In 1948, entrepreneur Preston Tucker saw a need for a radically new automobile design. In the post-World War II climate, drivers were hungry for new cars, but the major automakers were still essentially selling face-lifted 1941 models since car production had paused for the war years.
Source | Rex Gray
Tucker had already worked as a wartime contractor, however, and actually developed an armored combat vehicle that was being considered by the Army until it was determined to be too fast for use. After years of planning and lining up financing, Tucker acquired a huge Dodge Chicago plant, which had been built to produce engines for B-29 bombers during the war, and set up manufacturing and design facilities.
The story of Tucker, the Tucker 48, and the company's history is so fascinating that it inspired Francis Ford Coppola's 1988 movie, Tucker: The Man and His Dream. But in the end, only 51 Tuckers were built before the company went under.
So what was it that made the Tucker 48 so innovative, and what happened to the company?
The Tucker 48's Innovations
- The Tucker featured a “Cyclops Eye" third headlight in the middle of the grille—it was on a gimbal that could pivot in the direction of the front wheels. The directional third headlight would move when the steering angle was 10 degrees or greater, lighting the way around corners.
- Perimeter frame and integrated roll bar for crash protection.
- Padded dash, seat belts, and pop-out shatterproof windshield for safety.
- Separate key for the parking brake, to prevent against theft.
- Separate subframe for the engine and transmission, held in with only six bolts. Tucker's concept was for engine swaps to be performed in 30 minutes or less, and for the entire drivetrain to be removable for ease of service.
- Rear-mounted 589-cubic-inch flat-six engine with fuel injection, hemispherical combustion chambers, and valves operated hydraulically by pulses in oil pressure rather than a camshaft and conventional valve train.
- Direct-drive torque converters at the driving wheels, rather than a conventional transmission.
The Tucker 48 was sleek, elegant, and streamlined, with a pronounced fastback profile. It promised to be a well-appointed and spacious car with performance that could outdo just about anything on the road.
Then, everything went wrong.
What Happened To Tucker?
The Tucker was set to premiere at an event in Chicago in 1947, and that event didn't go well. The prototype was much heavier than expected, and two of the independent suspension arms failed under the car's weight. The experimental 589-c.i. engine was extremely loud and required a 24-volt electrical system; at the premiere, external power had to be used to jump-start the engine. In the end, it sparked a wave of negative publicity about the car.
And that wasn't all.
Tucker's exotic 589 engine had issues with the high oil pressure needed to actuate the valves and was difficult to start. After a year of trying to make the engine work, Tucker went with an air-cooled Franklin flat-six engine originally designed for the Bell 47 helicopter. His engineers modified it for water cooling and made other changes, eventually wringing nearly 200 horsepower from it. Tucker soon bought the engine's manufacturer and ceased production of its aircraft engines. There was a new problem on the horizon, though.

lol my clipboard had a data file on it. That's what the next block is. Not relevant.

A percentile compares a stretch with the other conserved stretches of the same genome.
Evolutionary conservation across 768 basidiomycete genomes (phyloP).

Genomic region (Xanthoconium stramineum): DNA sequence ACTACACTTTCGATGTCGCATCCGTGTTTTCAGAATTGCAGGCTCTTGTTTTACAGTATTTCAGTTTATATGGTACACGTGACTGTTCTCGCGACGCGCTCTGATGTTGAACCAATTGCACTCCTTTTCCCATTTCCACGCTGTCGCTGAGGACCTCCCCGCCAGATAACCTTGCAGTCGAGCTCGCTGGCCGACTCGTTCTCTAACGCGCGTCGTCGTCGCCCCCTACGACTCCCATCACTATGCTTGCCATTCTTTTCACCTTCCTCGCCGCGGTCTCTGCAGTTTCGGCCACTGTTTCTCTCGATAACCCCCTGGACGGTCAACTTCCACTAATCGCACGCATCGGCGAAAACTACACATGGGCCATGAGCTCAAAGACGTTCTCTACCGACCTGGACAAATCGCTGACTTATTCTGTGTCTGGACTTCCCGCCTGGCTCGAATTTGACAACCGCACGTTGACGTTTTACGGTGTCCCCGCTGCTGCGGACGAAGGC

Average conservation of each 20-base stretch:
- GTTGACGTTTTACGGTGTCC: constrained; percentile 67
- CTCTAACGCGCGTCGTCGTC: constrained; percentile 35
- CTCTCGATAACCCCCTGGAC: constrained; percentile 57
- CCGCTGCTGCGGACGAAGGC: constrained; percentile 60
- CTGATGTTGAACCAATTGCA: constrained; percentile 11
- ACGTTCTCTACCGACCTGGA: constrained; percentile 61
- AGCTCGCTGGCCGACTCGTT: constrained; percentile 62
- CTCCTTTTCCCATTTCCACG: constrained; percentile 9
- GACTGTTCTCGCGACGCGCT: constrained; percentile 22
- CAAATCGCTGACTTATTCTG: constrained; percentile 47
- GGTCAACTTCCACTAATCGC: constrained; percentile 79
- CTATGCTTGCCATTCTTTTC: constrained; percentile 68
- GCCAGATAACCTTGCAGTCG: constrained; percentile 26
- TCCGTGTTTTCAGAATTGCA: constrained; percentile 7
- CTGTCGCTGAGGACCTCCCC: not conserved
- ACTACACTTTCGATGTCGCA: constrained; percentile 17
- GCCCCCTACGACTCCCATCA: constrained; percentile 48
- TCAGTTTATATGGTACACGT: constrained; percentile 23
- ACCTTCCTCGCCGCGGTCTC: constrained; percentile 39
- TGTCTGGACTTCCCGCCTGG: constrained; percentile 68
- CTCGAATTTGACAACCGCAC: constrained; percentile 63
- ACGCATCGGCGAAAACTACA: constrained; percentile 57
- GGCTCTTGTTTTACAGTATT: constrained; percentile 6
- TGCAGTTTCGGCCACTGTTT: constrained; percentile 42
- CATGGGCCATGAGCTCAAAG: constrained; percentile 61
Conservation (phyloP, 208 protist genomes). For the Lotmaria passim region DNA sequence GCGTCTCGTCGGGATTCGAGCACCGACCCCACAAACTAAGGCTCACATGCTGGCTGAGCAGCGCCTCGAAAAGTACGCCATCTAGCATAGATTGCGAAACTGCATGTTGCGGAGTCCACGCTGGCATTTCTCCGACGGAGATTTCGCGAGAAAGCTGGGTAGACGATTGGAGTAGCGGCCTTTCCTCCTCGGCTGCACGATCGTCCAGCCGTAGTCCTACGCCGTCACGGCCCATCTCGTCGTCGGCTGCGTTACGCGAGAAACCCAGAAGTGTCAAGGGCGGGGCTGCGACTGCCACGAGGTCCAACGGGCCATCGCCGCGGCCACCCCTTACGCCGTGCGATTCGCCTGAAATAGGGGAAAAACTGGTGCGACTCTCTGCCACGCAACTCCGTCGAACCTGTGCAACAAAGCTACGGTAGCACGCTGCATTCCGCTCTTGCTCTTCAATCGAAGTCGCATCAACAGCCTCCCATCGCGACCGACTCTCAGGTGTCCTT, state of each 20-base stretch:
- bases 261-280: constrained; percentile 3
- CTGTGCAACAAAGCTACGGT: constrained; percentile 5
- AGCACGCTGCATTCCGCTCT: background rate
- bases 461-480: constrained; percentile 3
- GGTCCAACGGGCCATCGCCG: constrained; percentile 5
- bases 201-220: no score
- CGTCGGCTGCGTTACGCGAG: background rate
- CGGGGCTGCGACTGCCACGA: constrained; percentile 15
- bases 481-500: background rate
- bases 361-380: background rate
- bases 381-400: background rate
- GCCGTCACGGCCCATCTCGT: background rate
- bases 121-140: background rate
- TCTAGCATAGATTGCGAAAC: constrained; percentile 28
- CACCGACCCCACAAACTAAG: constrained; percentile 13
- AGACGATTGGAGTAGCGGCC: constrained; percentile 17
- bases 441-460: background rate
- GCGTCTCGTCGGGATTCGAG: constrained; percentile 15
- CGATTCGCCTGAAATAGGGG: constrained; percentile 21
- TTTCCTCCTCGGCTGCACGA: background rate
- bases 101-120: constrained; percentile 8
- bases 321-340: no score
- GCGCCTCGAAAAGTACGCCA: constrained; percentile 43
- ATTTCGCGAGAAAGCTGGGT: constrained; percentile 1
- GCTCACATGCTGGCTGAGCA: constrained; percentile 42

The previous engine was transverse-mounted and was designed to be used with direct drive and torque converters. The Franklin engine, however, sat in the engine bay with the crankshaft facing forward, necessitating a new transmission design. Tucker's team settled on a semiautomatic transmission from the 1930s Cord sedan, but this transmission was problematic in its original form and couldn't handle the torque from the big Franklin engine.
Tucker contracted Ypsilanti Machine and Tool to recondition the Cord transmissions and beef up internal assemblies. This iteration made it into a few finished Tucker sedans, but the company also consulted with a Buick designer to develop another unit. The result was an early continuously variable transmission, with dual torque converters and only 27 moving parts (compared to the 100-plus moving parts in an early automatic transmission).
The Tucker suspension was equally forward-thinking, with rubber sandwiches instead of springs and shocks. Firestone developed rubber compounds that had specific spring rates, but it proved difficult to come up with a system that could offer a good compromise between ride quality, braking performance and handling.
Still, Tucker took on several publicity stunts to prove the cars' roadworthiness, including endurance tests at Indianapolis Motor Speedway. In one test, a Tucker sedan was rolled multiple times at 95 mph, with the driver walking away with only cuts and bruises. The windshield popped out as designed, and after replacing a blown tire, the car was then driven off the track.
Tucker and the SEC
Preston Tucker raised $17 million dollars in one of the industry's first speculative IPOs, which drew the attention of the Securities and Exchange Commission. In addition, the Tucker Accessories Program allowed buyers to purchase seat covers, radios, luggage, and other Tucker goodies before the cars were even built, guaranteeing them a spot on the buyer's list for the finished product.
It's rumored that the SEC was pressured by the Big Three automakers to come down on Tucker for these business practices—in any event, their investigation led to the indictment of Tucker executives on mail fraud and conspiracy charges. In the end, all charges were dropped, but the damage had already been done. Tucker declared bankruptcy, the company went into receivership, and all remaining Tucker sedans were auctioned off.
Today, Francis Ford Coppola owns a Tucker sedan, and in a bittersweet reflection of what might have been, a Tucker recently sold for nearly $3 million at auction.